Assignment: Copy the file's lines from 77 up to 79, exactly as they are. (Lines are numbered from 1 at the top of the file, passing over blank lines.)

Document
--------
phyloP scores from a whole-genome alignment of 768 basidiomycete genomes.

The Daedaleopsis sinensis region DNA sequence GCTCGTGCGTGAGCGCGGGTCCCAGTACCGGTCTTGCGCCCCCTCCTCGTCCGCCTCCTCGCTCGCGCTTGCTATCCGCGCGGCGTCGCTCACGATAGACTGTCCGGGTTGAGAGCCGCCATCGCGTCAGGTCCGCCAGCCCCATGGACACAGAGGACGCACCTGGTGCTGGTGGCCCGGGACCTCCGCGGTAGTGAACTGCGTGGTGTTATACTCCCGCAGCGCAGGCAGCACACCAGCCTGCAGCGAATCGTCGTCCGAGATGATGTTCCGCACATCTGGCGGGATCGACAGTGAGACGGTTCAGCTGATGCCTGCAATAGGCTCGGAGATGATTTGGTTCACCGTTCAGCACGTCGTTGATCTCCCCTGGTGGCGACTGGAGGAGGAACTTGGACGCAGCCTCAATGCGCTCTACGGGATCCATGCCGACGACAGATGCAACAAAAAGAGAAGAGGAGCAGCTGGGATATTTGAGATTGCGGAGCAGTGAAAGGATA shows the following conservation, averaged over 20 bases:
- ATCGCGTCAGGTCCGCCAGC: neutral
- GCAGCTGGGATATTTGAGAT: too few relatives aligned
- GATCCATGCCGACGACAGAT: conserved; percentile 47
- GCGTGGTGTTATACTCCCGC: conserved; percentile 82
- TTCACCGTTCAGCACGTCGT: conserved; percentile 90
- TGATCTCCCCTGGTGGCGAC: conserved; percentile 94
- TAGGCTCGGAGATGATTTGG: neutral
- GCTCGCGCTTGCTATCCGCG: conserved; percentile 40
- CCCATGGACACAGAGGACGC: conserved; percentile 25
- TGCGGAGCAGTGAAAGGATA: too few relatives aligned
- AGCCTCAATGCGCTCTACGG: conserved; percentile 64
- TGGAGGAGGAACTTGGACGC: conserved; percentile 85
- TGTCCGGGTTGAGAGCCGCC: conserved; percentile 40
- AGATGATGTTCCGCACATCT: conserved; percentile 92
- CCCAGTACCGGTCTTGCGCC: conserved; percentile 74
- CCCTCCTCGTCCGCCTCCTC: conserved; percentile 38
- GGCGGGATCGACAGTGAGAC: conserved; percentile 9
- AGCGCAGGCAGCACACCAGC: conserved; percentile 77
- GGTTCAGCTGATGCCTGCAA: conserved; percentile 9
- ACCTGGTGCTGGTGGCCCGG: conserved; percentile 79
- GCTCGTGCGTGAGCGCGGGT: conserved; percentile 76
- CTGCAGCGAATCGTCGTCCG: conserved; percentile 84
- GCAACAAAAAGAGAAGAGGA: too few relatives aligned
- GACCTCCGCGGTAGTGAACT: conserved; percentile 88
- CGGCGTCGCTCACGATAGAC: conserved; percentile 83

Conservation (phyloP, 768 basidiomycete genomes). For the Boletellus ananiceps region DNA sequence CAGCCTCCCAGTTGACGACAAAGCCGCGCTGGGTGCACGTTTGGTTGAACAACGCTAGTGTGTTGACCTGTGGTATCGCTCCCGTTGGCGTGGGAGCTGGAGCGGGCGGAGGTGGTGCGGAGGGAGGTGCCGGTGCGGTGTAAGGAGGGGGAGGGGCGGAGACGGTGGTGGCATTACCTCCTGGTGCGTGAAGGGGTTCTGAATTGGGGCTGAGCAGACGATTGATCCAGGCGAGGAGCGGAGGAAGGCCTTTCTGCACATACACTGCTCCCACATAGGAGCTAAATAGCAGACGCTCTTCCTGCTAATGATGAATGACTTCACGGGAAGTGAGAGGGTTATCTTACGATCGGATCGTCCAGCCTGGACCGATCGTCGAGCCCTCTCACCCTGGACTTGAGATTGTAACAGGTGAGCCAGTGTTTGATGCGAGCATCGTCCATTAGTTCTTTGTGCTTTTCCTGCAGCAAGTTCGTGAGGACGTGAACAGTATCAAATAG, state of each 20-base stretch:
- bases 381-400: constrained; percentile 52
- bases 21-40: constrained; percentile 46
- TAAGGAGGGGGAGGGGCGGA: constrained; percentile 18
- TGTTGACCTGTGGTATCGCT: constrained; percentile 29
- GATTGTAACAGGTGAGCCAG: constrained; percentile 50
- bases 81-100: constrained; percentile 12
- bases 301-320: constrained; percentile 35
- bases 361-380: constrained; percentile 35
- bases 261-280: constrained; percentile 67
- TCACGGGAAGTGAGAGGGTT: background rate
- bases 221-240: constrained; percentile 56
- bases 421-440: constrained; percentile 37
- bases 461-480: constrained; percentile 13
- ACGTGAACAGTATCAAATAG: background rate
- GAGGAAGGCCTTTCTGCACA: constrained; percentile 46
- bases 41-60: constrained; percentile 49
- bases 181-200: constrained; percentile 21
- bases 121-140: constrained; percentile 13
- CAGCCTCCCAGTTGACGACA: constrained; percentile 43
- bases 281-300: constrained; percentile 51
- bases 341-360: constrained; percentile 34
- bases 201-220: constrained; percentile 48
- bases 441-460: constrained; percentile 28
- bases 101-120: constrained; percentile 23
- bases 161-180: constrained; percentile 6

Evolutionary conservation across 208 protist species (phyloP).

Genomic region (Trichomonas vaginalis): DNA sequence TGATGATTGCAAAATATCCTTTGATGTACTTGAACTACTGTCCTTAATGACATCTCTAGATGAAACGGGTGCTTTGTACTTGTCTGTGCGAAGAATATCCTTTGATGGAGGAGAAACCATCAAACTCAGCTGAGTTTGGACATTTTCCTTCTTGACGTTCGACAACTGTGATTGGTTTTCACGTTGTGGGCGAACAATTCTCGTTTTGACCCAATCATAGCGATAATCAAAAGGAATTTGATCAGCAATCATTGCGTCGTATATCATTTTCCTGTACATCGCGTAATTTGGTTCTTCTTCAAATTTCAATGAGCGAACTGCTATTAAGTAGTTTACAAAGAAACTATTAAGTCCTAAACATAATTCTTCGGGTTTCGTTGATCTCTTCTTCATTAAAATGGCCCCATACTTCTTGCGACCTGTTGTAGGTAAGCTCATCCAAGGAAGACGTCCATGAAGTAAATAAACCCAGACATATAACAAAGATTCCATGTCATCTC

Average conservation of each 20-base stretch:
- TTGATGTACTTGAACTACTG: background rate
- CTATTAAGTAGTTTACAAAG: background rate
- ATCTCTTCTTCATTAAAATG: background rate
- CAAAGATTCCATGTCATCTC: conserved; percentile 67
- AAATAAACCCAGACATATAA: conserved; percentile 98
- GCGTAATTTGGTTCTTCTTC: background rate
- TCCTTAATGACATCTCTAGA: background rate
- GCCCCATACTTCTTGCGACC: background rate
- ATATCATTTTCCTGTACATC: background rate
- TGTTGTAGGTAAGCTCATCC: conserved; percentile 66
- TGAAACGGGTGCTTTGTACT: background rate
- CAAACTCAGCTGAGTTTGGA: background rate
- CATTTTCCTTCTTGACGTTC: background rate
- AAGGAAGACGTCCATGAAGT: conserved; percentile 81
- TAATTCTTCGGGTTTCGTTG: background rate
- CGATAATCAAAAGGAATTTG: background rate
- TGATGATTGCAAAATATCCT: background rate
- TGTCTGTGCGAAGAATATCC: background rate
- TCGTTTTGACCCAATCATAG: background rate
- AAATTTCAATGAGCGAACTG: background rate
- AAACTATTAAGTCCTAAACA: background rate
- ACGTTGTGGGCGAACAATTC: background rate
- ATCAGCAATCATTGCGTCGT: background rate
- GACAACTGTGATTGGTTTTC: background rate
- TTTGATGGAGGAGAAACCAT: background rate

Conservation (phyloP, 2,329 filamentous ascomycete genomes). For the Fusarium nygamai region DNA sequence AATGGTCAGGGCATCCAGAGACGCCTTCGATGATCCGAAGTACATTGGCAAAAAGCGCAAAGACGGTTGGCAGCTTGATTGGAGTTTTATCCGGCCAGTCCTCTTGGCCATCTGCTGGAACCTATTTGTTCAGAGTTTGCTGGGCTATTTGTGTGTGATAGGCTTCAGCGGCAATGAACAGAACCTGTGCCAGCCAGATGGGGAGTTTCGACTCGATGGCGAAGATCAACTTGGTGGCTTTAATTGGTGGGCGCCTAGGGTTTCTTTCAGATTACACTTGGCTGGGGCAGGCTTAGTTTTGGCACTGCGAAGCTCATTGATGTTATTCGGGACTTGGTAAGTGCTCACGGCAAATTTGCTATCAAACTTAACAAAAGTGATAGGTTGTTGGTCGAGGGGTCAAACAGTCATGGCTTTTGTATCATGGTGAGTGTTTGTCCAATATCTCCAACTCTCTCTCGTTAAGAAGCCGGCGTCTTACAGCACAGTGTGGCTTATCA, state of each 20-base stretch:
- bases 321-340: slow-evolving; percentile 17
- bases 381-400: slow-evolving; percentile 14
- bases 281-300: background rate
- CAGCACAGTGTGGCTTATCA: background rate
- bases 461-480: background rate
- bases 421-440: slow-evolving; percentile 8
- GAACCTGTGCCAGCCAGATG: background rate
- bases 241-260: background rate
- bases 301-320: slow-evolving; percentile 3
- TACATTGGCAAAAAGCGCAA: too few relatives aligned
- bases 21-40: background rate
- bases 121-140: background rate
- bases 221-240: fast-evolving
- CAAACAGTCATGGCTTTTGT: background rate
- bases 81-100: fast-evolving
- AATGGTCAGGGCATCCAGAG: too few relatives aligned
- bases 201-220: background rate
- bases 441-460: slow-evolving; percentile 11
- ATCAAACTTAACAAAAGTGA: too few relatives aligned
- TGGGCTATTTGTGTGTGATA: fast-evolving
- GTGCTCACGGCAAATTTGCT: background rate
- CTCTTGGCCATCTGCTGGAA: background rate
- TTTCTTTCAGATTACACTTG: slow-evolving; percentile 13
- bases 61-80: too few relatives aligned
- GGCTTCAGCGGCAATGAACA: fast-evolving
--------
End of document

- AAACTATTAAGTCCTAAACA: background rate
- ACGTTGTGGGCGAACAATTC: background rate
- ATCAGCAATCATTGCGTCGT: background rate